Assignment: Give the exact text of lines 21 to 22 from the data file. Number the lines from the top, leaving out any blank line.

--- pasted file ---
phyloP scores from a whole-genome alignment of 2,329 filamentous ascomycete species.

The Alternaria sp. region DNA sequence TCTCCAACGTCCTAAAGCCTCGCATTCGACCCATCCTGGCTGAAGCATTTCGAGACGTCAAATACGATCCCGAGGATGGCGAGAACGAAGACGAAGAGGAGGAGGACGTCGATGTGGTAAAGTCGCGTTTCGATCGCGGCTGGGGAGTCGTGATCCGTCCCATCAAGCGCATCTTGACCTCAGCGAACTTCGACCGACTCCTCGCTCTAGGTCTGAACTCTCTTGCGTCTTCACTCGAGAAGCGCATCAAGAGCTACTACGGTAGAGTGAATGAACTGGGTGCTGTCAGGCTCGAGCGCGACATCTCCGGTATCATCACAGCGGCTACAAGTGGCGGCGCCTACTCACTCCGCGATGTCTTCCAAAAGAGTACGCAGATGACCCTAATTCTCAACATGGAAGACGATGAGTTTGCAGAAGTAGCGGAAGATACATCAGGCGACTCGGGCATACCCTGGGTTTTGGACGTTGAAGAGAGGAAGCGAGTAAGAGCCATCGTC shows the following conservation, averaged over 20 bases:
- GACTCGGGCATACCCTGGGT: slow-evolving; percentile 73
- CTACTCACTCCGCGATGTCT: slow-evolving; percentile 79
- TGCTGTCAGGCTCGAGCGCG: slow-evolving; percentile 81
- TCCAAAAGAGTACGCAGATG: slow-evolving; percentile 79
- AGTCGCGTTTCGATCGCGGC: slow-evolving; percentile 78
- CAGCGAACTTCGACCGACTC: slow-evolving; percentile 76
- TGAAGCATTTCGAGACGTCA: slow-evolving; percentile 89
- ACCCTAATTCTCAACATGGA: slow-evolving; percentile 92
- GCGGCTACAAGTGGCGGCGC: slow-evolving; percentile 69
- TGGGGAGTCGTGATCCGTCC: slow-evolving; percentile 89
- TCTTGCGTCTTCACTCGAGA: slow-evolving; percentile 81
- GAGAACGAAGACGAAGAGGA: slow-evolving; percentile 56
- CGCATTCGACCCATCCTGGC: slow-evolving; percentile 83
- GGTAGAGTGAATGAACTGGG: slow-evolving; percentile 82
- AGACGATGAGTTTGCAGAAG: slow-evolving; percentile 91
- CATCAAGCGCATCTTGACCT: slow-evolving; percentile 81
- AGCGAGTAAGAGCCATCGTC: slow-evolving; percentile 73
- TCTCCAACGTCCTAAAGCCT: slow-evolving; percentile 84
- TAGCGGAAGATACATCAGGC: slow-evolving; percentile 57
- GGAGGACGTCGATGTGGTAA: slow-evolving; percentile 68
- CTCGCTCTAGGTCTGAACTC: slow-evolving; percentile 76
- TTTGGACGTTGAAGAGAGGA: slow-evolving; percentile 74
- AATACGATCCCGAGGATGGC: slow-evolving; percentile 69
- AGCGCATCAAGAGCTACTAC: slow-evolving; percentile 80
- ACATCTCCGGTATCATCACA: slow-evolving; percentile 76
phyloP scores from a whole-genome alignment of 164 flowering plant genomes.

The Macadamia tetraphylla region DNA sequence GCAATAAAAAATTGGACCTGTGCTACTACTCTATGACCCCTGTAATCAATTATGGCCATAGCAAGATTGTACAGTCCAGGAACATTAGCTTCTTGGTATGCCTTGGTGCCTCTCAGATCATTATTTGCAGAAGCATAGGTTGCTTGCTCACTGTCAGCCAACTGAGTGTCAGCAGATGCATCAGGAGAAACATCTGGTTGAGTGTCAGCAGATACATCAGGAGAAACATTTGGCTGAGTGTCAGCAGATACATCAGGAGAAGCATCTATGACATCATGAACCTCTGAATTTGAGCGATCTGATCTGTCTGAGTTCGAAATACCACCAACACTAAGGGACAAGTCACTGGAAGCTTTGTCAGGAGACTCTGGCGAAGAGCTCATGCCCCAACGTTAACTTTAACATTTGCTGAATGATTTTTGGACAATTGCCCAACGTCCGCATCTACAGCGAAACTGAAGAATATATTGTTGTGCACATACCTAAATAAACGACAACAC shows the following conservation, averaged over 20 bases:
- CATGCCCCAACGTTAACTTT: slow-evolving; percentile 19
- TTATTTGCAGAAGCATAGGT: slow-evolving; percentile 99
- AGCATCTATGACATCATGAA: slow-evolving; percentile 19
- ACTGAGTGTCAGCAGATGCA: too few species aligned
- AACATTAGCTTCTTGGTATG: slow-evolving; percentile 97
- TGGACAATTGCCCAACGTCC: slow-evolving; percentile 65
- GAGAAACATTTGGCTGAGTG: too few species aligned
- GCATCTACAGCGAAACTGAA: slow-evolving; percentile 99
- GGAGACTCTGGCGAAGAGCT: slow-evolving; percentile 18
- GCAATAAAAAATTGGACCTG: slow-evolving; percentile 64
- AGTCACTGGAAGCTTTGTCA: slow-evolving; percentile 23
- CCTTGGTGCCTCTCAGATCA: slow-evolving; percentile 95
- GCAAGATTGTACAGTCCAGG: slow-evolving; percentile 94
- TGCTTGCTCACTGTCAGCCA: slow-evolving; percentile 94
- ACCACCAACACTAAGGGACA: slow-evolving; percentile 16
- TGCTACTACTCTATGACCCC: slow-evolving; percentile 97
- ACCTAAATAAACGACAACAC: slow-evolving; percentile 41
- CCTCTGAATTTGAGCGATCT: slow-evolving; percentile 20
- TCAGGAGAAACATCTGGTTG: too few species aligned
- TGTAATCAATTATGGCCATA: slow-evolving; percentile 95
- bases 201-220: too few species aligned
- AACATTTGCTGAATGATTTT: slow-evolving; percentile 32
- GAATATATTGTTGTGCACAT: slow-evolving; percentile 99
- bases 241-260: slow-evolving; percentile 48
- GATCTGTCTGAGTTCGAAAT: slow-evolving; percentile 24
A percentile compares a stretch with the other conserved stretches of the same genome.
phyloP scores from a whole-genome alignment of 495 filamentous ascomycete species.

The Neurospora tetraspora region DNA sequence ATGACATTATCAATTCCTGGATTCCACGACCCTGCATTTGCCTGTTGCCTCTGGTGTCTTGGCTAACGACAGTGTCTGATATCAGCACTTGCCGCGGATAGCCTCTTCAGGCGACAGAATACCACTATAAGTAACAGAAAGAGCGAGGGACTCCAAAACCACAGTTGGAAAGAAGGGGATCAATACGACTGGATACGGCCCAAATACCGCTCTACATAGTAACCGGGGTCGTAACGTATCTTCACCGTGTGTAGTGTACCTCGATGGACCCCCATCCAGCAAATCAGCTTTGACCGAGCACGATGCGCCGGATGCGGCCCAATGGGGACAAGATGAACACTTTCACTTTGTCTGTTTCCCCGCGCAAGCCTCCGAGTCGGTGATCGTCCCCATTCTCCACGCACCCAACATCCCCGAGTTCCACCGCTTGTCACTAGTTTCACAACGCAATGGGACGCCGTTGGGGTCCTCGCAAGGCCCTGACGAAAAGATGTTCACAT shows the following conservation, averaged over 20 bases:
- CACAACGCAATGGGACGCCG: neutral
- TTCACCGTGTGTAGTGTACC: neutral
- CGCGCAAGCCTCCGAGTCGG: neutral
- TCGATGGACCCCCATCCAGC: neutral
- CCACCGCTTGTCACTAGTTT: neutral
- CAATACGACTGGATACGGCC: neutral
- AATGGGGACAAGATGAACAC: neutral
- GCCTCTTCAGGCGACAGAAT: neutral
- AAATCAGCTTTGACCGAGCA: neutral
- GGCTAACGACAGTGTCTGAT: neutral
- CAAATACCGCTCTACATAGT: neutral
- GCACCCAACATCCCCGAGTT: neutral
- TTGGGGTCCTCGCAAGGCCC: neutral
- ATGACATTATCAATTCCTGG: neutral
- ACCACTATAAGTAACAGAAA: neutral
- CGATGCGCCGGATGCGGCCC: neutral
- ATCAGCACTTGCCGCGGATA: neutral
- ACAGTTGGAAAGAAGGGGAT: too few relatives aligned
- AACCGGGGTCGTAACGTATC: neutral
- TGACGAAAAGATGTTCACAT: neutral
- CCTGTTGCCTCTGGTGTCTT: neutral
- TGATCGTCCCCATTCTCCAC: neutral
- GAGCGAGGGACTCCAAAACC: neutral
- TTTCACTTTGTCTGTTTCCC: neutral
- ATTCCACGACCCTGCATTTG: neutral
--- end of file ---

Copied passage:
- TAGCGGAAGATACATCAGGC: slow-evolving; percentile 57
- GGAGGACGTCGATGTGGTAA: slow-evolving; percentile 68